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Last time I heard about "offensive programming/coding". I am not sure what it exactly mean. Why it is better, from defensive programming?

Can someone give me some examples or answers?

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3  
Funny term - I can think of a few lines I've read in the comments section. Not sure if it relates to defensive programming. –  Gishu Sep 29 '11 at 7:11
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c2.com/cgi/wiki?OffensiveProgramming –  stivlo Sep 29 '11 at 7:12
    
@stivlo - first hit on google :) Read it too. Never knew it was called "offensive programming". I usually just call it "fail fast". –  pap Sep 29 '11 at 7:13
    
@pap I never knew too, just googled :) –  stivlo Sep 29 '11 at 7:14
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Hi Sebastian, I'm sorry your question was migrated here, but basic terminology questions aren't on-topic here, especially when the first hit on Google for "offensive programming" is the page stivlo linked, which wholly explains the concept. –  user8 Sep 29 '11 at 8:06
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migrated from stackoverflow.com Sep 29 '11 at 7:47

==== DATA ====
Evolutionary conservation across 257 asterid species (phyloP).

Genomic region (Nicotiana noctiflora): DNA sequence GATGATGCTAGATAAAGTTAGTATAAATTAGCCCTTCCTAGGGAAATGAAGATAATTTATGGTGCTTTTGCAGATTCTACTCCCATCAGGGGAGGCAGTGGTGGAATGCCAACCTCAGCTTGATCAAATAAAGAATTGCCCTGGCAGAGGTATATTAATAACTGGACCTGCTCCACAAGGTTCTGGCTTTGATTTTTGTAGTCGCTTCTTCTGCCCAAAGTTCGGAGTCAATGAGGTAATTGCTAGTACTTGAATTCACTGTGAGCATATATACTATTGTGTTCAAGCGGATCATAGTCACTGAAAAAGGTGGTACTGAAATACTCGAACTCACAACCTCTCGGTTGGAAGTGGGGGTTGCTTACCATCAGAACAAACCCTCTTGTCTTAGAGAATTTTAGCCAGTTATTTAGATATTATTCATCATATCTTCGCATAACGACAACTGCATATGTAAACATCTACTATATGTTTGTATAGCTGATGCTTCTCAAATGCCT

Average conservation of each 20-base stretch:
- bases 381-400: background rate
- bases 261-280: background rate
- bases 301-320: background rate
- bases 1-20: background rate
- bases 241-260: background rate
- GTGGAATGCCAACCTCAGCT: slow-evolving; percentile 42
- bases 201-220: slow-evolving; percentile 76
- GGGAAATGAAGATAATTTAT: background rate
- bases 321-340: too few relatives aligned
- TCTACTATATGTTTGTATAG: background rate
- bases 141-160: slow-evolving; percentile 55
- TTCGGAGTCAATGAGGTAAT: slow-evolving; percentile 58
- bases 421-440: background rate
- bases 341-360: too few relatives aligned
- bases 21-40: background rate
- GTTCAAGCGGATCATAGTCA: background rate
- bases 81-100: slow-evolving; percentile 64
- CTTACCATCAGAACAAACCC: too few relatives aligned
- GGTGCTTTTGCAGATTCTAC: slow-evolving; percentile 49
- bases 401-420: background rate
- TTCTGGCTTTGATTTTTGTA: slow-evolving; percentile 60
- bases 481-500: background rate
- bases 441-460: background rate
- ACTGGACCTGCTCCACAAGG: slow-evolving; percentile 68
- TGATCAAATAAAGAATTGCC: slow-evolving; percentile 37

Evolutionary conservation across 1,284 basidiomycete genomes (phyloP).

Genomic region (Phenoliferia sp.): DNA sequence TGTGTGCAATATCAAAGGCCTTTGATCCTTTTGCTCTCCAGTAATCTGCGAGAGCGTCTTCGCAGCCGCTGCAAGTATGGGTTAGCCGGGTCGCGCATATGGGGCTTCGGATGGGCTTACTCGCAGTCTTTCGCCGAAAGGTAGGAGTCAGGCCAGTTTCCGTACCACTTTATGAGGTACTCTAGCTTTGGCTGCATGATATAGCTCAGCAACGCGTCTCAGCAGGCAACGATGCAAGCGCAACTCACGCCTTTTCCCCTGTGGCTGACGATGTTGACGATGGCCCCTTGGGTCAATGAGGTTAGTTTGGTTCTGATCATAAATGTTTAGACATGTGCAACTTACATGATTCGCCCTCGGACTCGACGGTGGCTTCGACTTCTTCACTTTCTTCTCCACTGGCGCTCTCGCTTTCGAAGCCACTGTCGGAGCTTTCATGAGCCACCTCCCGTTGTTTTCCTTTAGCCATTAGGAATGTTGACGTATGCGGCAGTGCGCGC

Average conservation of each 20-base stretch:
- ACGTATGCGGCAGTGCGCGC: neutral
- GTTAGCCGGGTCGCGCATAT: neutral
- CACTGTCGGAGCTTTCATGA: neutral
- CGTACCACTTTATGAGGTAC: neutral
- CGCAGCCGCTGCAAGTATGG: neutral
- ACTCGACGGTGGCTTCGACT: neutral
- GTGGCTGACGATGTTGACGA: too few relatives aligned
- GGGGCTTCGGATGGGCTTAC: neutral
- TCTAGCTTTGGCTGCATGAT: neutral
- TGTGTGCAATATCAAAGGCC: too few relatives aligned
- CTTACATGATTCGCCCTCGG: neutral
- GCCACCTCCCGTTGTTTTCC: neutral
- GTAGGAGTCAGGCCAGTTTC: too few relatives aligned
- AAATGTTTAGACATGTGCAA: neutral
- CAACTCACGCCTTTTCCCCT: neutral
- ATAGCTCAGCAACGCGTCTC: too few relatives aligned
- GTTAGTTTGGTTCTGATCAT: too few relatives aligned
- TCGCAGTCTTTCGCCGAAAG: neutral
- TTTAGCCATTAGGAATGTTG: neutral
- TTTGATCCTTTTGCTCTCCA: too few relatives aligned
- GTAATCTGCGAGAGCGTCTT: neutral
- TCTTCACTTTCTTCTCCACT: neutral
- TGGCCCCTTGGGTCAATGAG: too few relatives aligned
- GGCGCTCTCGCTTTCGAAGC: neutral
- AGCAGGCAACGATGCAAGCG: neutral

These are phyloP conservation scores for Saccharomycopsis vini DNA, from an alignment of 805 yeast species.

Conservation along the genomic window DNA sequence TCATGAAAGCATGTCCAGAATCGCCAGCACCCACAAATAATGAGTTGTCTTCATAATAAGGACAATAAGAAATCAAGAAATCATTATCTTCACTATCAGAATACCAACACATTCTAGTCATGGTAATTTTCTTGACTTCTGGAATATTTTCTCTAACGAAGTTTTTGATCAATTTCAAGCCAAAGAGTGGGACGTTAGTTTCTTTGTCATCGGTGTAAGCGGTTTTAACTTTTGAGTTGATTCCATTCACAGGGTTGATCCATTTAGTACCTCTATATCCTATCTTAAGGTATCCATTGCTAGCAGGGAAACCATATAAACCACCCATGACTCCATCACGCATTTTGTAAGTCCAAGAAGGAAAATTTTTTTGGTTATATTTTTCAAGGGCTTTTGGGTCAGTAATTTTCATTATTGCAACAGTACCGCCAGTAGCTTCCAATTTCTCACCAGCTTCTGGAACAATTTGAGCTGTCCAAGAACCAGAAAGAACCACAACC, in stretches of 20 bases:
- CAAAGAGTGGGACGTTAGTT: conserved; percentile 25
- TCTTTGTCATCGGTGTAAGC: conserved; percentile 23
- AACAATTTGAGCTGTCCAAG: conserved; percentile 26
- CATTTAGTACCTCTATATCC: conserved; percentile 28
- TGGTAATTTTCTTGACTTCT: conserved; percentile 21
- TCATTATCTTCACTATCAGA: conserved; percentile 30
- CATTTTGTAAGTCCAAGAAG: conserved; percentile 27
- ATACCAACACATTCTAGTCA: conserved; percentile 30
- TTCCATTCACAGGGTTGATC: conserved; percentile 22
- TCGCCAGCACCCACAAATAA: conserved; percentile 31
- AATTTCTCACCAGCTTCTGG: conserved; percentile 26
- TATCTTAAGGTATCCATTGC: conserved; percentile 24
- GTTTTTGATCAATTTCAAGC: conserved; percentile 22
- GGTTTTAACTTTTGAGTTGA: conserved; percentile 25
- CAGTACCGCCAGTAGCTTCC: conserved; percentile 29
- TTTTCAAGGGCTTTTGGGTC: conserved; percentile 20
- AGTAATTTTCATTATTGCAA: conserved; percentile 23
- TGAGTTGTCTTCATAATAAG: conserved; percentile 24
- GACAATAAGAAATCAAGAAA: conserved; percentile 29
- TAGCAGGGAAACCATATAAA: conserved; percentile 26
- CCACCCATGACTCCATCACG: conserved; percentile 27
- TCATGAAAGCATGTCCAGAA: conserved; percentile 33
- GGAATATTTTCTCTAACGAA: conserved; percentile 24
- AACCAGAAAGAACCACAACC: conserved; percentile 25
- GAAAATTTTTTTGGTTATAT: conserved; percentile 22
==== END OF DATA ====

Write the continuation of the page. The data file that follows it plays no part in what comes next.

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closed as off topic by Mark Trapp Sep 29 '11 at 8:03

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1 Answer

up vote 3 down vote accepted

Well, maybe. Quite often, DefensiveProgramming has the effect of ExceptionHiding? instead of making the bugs obvious. In a production system, this might be a good thing, in a development system, it is hardly ever. This is also referred to as FailFast.

http://c2.com/cgi/wiki?OffensiveProgramming

If you force a developer to notice a bug (fail first) they will/need to fix it. If you instead hide the problem, the developer will may not even notice the bug, and even if they notice it, they will often not fix it.

This is the reason why FailFast is sometimes better than DefensiveProgramming.

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